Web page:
By John Lohn
GILLETTE, New Jersey, May 10. AS we creep closer to the Olympic Games in London this summer, Swimming World will produce event-by-event previews of the action set to unfold. As part of this series, we'll not only look at the leading contenders in each event, we'll also provide a historical perspective on each discipline. This approach was successful in the leadup to the Beijing Games and we hope our readership enjoys the coverage for this Olympiad.
Event: Women's 800 Freestyle Relay
Reigning Champion: Australia.
Past Champions: United States (1996); United States (2000); United States (2004); Australia (2008).
World Record: China (Yang Yu, Zhu Qianwei, Liu Jing, Pang Jiaying) 7:42.08.
Notable: It would have been nice if this event had been added to the Olympic schedule prior to 1996, thus giving the likes of Australia's Dawn Fraser the chance at another medal to add to her storied legacy.
The Headliners: Heading into London, the United States will be the favorite for the gold medal in an event which routinely offers shifts in momentum. Coming off a victory at the World Championships last summer in Shanghai, the USA will benefit from a spectacular one-two combination: Missy Franklin and Allison Schmitt. Both women will be in the mix for individual medals in the 200 free and will be asked to unload in relay duty as well.
How the American team will be filled out won't be known until after the Olympic Trials, but Katie Hoff and Dagny Knutson did their parts on the squad that won the world title. Of course, they'll find themselves chased feverishly for those coveted relay slots. As for other nations, Australia will have a dangerous unit, paced by Kylie Palmer and Bronte Barratt. Melanie Schlanger is expected to handle another leg while Stephanie Rice did enough at the Aussie Trials in the semifinal round to warrant a position in London.
Regardless of the team it fields for the Olympic Games, China will have a foursome capable of securing a medal and, potentially, pushing for gold. Tang Yi and Pang Jiaying have been consistent performers for the Chinese. With Camille Muffat on the roster, France has a loaded gun to power its chances and Hungary has several capable women of coming together to threaten a minor medal.
On its home soil, Great Britain should be able to put together a quartet which is solid. Caitlin McClatchey and Rebecca Turner provide an immediate spark. For Canada, it will rely on the likes of Barbara Jardin.
What Else?: It will be interesting to see if the Netherlands can piece together a team capable of making a little noise in the 800 free relay. While Femke Heemskerk is an established performer in the 200 free, she's going to need significant help for the Dutch to do anything noteworthy.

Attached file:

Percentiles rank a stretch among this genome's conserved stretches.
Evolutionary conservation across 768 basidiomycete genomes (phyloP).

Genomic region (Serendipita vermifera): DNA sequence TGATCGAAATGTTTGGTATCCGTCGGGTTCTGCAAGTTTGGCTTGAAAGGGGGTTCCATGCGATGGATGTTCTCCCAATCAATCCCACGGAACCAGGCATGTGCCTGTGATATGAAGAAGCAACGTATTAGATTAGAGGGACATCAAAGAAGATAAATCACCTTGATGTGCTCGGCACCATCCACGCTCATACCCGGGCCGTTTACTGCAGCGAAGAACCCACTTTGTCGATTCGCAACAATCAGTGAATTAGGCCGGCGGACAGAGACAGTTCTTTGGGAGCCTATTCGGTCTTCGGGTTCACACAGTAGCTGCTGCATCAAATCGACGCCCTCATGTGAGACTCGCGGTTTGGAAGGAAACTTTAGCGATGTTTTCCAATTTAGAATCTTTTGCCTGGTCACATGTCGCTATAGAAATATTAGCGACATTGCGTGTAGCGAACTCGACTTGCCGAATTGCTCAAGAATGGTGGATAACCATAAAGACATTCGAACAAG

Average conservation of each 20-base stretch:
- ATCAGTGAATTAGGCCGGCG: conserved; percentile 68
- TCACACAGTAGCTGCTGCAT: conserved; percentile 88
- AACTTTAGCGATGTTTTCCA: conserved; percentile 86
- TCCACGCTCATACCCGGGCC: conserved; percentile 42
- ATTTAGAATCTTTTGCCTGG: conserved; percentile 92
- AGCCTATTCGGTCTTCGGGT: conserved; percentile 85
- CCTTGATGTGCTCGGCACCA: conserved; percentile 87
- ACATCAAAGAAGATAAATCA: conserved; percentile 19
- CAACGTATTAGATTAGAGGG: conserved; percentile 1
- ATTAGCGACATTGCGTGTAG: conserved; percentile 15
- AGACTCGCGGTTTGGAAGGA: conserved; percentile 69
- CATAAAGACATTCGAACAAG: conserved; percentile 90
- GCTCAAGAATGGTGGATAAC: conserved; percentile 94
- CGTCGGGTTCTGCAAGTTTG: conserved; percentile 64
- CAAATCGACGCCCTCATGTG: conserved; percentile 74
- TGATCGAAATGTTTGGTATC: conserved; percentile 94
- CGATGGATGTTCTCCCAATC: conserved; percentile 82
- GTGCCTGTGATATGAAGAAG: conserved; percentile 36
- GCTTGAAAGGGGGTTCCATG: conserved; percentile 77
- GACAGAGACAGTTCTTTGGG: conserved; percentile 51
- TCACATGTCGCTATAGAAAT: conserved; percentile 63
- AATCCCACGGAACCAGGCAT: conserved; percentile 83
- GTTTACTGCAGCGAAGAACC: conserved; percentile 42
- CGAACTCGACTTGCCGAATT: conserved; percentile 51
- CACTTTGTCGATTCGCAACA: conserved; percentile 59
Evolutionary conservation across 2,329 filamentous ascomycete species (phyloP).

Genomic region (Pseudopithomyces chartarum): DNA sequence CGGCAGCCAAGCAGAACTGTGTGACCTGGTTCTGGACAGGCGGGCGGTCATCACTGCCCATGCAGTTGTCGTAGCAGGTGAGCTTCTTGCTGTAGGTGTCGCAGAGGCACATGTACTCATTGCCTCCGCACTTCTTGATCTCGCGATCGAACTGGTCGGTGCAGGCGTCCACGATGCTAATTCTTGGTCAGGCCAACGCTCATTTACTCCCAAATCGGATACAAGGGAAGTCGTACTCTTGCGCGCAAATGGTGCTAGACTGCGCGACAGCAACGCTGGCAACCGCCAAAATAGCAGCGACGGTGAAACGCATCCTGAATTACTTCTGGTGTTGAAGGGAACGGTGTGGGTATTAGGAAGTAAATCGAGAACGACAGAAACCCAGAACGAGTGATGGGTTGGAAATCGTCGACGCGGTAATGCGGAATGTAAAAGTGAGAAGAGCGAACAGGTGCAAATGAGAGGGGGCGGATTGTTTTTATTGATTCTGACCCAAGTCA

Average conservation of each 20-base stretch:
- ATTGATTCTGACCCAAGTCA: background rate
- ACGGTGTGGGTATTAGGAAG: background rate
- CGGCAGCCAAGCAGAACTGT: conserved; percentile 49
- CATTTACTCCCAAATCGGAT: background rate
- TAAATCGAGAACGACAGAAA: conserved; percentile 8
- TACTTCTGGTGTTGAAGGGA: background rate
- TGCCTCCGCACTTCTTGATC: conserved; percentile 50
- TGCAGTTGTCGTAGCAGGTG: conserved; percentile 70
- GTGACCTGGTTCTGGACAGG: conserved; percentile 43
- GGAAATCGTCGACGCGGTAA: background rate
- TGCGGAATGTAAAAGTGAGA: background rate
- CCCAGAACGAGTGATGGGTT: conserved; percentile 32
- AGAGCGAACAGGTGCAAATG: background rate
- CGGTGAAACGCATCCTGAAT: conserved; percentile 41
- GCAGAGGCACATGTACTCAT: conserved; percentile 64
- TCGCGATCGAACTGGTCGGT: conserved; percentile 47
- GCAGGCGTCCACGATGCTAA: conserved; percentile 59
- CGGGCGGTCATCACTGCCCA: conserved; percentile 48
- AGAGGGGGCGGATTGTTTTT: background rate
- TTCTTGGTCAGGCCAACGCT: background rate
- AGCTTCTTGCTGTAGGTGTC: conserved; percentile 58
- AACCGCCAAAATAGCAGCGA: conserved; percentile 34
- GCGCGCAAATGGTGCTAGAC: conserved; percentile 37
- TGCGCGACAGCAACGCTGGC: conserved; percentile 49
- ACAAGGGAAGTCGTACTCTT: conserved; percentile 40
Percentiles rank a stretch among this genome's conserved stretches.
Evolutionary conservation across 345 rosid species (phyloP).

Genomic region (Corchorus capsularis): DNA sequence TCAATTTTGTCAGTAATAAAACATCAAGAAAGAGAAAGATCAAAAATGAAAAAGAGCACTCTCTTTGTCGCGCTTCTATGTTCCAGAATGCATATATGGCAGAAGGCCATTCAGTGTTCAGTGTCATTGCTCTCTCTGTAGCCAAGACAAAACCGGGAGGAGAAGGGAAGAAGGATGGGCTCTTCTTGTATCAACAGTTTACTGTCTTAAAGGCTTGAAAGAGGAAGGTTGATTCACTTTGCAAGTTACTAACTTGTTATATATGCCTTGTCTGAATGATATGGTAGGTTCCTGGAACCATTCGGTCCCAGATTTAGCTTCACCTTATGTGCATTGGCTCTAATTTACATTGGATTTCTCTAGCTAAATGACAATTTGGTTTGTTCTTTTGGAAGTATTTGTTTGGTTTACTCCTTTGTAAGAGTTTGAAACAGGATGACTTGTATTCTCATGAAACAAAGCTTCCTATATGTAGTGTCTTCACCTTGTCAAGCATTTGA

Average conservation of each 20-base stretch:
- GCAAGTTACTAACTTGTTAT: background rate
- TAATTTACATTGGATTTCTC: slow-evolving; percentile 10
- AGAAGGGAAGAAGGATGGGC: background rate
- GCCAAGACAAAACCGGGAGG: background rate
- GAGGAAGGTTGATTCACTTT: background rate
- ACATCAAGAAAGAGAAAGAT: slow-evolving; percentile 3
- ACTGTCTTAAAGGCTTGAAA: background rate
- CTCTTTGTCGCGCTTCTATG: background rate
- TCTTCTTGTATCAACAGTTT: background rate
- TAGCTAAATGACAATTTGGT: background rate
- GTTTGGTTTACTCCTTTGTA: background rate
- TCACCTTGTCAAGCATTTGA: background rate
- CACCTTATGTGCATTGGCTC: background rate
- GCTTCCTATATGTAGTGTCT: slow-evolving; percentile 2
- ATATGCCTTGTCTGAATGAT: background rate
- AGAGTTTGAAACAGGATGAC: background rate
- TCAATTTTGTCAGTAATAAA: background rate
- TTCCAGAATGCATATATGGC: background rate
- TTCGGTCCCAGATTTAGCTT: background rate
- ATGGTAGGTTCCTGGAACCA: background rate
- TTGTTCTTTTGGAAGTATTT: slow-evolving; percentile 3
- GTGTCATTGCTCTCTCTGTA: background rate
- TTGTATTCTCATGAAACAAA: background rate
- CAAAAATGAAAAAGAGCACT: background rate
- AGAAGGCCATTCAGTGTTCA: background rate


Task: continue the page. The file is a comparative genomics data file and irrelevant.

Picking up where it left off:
Event: Men's 800 Freestyle Relay
Reigning Champion: United States.
Past Champions: Great Britain (1908); Australasia (1912); United States (1920); United States (1924); United States (1928); Japan (1932); Japan (1936); United States (1948); United States (1952); Australia (1956); United States (1960); United States (1964); United States (1968); United States (1972); United States (1976); Soviet Union (1980); United States (1984); United States (1988); Unified Team (1992); United States (1996); Australia (2000); United States (2004); United States (2008).
World Record: United States (Michael Phelps, Ricky Berens, Dave Walters, Ryan Lochte) 6:58.55.
Notable: The only two times Japan has won an Olympic relay title was in this event. The Japanese prevailed in 1932 and repeated in 1936, although Masanori Yusa was the only athlete to compete on both relays.
The Headliners: While the rest of the world has demonstrated the ability to package much-improved relays, the United States is the favorite to win a third consecutive Olympic gold medal in the 800 free relay. Why? It starts with the duo of Michael Phelps and Ryan Lochte. Phelps, of course, is the reigning Olympic champion and the fastest 200 freestyler ever in a textile suit. Meanwhile, Lochte has soared up the charts in this event and is the reigning world champion.
Whoever occupies the other two slots will certainly be fast enough, given the United States' depth. Peter Vanderkaay, a longtime staple on this relay, will undoubtedly be in the mix, along with Ricky Berens, the man who took Klete Keller's place following his retirement. The Olympic Trials will clear up a lot of questions in a little more than a month.
Keeping an eye on China and Russia will be a must. While Sun Yang is a hammer for the Chinese, questions abound about its team, especially with Zhang Lin swimming poorly at his Olympic Trials. It's uncertain at this time which team will step to the blocks, but a loaded and peaking Chinese team will be difficult to handle. After all, China won bronze in the 800 free relay at the last World Championships. For Russia, it has plenty of power in Danila Izotov, Nikita Lobintsev and Evgeny Lagunov.
Coming of a silver medal at the World Champs, France will again be a factor in the medal hunt. With Yannick Agnel and Amaury Leveaux, the French look good. However, they possess depth as well, thanks to the presence of Gregory Mallet and Clement Leffert. Other pushes for the final will come from Germany, fueled by Paul Biedermann, and Australia, which will need improvement across the board to contend due to its lack of a star 200 freestyler.
What Else?: The leadoff legs of this relay could make the event partly resemble the 200 free. The likes of Michael Phelps, Yannick Agnel and Paul Biedermann were leadoff swimmers at the World Champs, adding intrigue to the race from the start.
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